Exploring Rwanda’s cultural music

Music plays an extremely important role in Rwandan tradition and culture. In ancient times, music included humorous lyrics about excellence and bravery after hunting.
Doreen Umutesi
Doreen Umutesi

Music plays an extremely important role in Rwandan tradition and culture. In ancient times, music included humorous lyrics about excellence and bravery after hunting. An instrument known as the ‘lulunga’, a harp-like instrument with eight strings, was played while singing traditional songs.

The most common musical instrument in Rwanda is the drum and it has a momentous role in Rwanda’s performing arts. In the past, royal drummers, thumping away at between seven and nine drums, dominated the musical contingent of the royal court.

Some of Rwanda’s renowned cultural musicians include Mzee Athanase Sentore (RIP), born in 1934. He was a successful cultural singer, composer and dancer, until last Wednesday. He was a trainer and advisor to the  Rwandan National Ballet and brought home many international trophies for representing Rwandan  culture in countries like Germany, Spain, Canada among others.  He is also the father to the popular Rwandan artiste Massamba Intore.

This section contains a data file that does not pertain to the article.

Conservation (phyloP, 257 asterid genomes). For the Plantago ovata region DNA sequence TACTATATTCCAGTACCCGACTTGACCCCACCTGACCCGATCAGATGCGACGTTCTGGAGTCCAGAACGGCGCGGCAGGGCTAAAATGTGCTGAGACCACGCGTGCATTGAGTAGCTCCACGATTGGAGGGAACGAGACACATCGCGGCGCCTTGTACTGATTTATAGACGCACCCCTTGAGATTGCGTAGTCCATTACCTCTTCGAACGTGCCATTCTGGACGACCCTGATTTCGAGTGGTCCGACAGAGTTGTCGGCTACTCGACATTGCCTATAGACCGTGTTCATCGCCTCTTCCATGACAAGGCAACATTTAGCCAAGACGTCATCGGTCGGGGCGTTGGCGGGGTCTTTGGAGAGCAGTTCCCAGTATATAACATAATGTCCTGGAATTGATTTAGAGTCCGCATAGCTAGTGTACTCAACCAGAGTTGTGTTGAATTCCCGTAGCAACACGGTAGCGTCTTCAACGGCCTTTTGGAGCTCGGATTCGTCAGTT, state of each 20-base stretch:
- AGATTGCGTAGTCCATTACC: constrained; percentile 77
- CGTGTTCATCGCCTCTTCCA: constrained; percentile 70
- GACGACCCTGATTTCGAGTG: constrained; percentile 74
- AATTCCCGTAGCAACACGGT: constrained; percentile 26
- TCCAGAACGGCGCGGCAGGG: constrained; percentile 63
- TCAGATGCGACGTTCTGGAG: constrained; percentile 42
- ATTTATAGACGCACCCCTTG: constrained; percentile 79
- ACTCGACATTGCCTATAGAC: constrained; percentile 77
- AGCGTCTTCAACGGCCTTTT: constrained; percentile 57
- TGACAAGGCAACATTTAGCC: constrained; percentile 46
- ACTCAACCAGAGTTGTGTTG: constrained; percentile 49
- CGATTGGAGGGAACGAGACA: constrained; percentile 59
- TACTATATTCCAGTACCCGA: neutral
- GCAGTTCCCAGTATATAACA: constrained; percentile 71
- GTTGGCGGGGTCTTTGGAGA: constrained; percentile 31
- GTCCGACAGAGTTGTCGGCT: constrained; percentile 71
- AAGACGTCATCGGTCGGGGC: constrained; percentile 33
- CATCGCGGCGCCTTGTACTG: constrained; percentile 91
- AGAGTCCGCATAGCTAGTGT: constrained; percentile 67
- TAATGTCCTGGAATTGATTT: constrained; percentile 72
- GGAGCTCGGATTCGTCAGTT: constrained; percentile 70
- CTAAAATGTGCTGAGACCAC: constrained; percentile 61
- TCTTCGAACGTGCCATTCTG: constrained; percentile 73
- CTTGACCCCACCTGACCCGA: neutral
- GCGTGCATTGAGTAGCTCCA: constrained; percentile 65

Cecile Kayirebwa is a cultural musician, born in Rwanda in 1946, but currently living in Belgium. She started performing traditional music at the age of fifteen. She also became one of the founding members of the Rwanda Song and Dance Circle. She often comes back and stages concerts, thanks to her immense talent and wide fan base.

Other artistes include Maria Yohana, the composer of the famous ‘Intsinzi’ song. 

It’s important to promote cultural music because it is what differentiates Rwanda from the rest of the world. The youth should be trained and encouraged to participate in cultural music so that it can be passed from this generation to the next.

The best alternative to keep cultural music alive is for it to be added to school curricula. Children learn fast and are very vibrant. Most of the current cultural musicians in Rwanda trace their talent to when they were children. With most of the youth associating themselves with westernised music its worrying that cultural music is slowly fading away. 

Therefore, to keep the memories of our ancestors alive, traditional musicians should teach the youth the cultural traits of music and dance. The current form of Rwandan music is upbeat with a westernised touch…nothing like the way it was or should be.

 

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